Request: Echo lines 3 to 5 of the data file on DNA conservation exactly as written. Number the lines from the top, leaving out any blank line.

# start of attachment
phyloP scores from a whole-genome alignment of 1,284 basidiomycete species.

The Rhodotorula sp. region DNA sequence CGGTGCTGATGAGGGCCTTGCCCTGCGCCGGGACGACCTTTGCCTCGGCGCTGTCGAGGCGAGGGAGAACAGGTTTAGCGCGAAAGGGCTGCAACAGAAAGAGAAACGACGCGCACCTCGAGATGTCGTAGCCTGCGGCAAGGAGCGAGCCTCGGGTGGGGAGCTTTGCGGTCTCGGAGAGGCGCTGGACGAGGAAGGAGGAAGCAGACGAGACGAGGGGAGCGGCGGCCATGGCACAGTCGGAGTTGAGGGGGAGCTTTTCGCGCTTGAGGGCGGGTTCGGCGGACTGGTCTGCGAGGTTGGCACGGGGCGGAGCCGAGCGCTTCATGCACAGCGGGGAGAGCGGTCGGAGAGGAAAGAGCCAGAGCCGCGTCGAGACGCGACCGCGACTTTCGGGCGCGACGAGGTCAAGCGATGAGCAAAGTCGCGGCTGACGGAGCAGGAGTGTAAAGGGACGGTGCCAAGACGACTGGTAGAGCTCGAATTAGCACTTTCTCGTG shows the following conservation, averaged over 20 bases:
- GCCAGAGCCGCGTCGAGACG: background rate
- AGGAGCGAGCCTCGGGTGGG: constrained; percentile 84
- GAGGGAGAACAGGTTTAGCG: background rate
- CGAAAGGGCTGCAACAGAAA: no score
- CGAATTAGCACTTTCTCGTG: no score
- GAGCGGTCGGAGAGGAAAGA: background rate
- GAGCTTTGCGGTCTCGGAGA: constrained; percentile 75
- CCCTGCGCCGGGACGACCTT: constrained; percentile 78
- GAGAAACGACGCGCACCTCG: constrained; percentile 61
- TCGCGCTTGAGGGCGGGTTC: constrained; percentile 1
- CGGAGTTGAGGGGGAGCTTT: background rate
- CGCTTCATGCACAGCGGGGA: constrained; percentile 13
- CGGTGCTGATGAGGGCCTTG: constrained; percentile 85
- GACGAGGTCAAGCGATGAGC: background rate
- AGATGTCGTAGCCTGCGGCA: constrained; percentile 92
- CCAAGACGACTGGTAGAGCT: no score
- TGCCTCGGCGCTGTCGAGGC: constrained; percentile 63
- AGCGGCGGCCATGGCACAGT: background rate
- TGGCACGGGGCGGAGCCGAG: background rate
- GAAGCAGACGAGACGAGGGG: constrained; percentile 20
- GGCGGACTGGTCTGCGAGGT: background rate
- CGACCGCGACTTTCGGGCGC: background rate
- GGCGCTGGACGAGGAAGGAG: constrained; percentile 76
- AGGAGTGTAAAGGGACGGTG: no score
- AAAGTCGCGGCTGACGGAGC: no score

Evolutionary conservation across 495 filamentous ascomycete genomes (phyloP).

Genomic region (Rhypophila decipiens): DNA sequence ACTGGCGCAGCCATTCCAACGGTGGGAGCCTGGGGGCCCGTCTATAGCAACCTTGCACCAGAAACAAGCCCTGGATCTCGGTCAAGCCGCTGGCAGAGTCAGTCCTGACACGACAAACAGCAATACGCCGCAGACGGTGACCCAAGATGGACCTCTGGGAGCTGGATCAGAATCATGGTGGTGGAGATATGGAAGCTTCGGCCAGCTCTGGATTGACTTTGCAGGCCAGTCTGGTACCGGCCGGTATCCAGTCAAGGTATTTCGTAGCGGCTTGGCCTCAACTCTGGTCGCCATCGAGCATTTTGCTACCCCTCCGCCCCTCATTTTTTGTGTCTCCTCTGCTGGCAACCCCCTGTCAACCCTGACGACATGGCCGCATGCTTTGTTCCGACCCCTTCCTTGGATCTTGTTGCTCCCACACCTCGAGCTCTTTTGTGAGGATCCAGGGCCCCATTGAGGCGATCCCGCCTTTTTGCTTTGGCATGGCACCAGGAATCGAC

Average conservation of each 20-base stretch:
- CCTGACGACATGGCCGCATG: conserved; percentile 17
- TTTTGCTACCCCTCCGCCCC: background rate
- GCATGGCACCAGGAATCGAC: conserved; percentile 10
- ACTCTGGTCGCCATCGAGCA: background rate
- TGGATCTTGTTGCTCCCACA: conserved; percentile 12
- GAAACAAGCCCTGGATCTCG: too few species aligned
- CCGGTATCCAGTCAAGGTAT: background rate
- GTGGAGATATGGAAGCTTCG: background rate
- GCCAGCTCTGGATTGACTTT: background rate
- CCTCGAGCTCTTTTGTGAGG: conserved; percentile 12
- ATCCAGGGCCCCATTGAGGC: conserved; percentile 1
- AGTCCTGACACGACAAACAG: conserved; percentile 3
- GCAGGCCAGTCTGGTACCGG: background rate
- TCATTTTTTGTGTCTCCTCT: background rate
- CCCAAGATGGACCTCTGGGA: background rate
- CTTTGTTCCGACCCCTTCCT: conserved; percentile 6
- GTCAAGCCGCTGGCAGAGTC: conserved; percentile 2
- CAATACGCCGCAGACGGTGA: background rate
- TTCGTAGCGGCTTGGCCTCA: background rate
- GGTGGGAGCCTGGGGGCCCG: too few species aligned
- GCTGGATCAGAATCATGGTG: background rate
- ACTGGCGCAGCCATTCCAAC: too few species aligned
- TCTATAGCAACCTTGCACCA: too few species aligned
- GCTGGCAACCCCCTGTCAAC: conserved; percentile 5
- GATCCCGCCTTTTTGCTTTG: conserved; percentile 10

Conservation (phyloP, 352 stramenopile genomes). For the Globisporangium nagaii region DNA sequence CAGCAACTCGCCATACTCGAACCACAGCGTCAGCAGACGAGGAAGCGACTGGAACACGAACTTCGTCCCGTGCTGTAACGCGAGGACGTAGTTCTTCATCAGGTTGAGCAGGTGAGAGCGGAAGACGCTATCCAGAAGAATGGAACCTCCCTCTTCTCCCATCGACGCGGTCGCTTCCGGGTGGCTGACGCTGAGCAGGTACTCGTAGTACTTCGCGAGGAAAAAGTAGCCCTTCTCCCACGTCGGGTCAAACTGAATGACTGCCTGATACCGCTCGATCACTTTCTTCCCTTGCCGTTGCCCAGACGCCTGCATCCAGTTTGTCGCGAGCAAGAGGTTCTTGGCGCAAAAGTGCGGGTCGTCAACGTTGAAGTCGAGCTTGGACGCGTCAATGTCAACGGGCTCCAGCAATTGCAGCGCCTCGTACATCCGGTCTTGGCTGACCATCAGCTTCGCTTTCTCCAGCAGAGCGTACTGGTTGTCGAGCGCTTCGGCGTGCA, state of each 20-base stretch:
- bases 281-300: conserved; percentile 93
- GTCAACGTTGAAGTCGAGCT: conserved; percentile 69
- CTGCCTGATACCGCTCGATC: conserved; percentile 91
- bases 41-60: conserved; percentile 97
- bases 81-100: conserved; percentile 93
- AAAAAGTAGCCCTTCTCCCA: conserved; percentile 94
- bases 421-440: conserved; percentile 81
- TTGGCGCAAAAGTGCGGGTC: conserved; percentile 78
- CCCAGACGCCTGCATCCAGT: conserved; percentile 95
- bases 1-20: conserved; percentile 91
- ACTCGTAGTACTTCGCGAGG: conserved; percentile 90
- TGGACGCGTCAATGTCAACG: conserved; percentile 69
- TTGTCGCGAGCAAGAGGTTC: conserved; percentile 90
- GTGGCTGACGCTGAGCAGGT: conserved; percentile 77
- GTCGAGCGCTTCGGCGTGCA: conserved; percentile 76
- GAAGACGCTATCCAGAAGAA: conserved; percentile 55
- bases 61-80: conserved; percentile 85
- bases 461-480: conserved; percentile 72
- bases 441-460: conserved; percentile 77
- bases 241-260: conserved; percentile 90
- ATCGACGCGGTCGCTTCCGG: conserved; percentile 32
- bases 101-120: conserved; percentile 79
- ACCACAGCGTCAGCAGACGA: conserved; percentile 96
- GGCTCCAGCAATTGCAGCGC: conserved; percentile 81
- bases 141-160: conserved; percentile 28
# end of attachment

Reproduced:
- GCCAGAGCCGCGTCGAGACG: background rate
- AGGAGCGAGCCTCGGGTGGG: constrained; percentile 84
- GAGGGAGAACAGGTTTAGCG: background rate